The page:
The Mix

Yeah right, it's the media's fault that war is hell

Next, we'll be blamed for global warming and AIDS.
By now, you've all seen the segments on CNN, Fox (if you watch it), and all the other major media outlets seriously debating whether reporters are giving enough coverage to the "good" parts of the Iraq war.

This is just mind-boggling to me. I mean, war is kind of all about violent combat and death, right? Or am I misunderstanding something about the nature of war here?

But aside from the most obvious ridiculousness of "good" war stories is the attempt at straight-faced "reporting" as news outlets respond to the accusations from Dubya and his supporters that it's the media's fault that this isn't a more popular and lovable war.

How can we even take these accusations seriously when they come from the same administration that has regularly paid fake reporters to praise its policies both here and in Iraq?

And how can the Bush administration even think of blaming reporters for the lack of "good" news? As CJRDaily points out, reporters in Iraq can't write up-beat stories even when they try to:
We're left with this nagging feeling, however, that the overwhelming reason why we see so much "bad news" coming out of Iraq is that, in spite of a halting start-and-stop sort of progress toward democratic institutions, things are not going well on the ground.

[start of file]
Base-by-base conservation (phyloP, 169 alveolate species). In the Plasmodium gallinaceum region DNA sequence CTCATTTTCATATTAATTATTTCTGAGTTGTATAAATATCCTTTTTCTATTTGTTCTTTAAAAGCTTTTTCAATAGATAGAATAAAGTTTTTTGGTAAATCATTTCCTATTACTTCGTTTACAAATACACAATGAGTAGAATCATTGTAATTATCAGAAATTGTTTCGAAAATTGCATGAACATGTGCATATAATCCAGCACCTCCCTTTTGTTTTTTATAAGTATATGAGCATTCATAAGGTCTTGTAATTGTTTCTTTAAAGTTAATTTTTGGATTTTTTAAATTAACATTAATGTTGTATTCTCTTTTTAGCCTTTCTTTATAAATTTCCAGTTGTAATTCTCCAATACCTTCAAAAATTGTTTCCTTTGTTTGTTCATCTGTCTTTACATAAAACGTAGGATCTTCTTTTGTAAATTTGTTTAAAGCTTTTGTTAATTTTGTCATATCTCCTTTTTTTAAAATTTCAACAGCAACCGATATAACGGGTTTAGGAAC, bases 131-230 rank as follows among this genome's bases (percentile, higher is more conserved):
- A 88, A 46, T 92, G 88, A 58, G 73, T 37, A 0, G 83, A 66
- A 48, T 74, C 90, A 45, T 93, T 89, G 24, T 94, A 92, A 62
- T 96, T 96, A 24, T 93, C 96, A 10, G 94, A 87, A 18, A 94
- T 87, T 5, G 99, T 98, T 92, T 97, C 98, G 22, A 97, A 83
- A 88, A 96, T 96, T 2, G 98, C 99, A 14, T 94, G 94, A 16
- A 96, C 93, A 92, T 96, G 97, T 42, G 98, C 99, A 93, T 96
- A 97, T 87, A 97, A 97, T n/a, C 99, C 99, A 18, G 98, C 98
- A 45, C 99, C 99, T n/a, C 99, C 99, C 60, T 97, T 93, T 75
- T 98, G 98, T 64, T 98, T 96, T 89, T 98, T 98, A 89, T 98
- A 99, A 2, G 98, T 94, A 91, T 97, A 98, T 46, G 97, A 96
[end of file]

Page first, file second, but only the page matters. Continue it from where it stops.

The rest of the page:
The other day: in search of a "good story," Jake Tapper visited the set of a popular sitcom, "Me and Layla" filming in the streets of Baghdad and starring the "Iraqi Danny Devito." Tapper was going to focus on the head of the entertainment company producing the show, a man named Hamid, in an attempt to highlight those "who are trying to make the Iraqi people laugh." Just as the ABC crew was taping a segment showing the sitcom being filmed, Tapper captured the director running to take an urgent phone call. Hamid, the man who had greenlighted "Me and Layla" and arranged for ABC to do the story, had just been assassinated.
CJRDaily also points out that "86 journalists and news assistants have been killed in Iraq since the initial invasion three years ago and 38 have been kidnapped (compare this to the 63 journalists killed over a 22-year period of war in Vietnam)."

And they want some warm fuzzy news from reporters who are being injured, kidnapped, threatened and killed?
Maria Luisa Tucker is a staff writer at AlterNet and associate editor of the Columbia Journal of American Studies.
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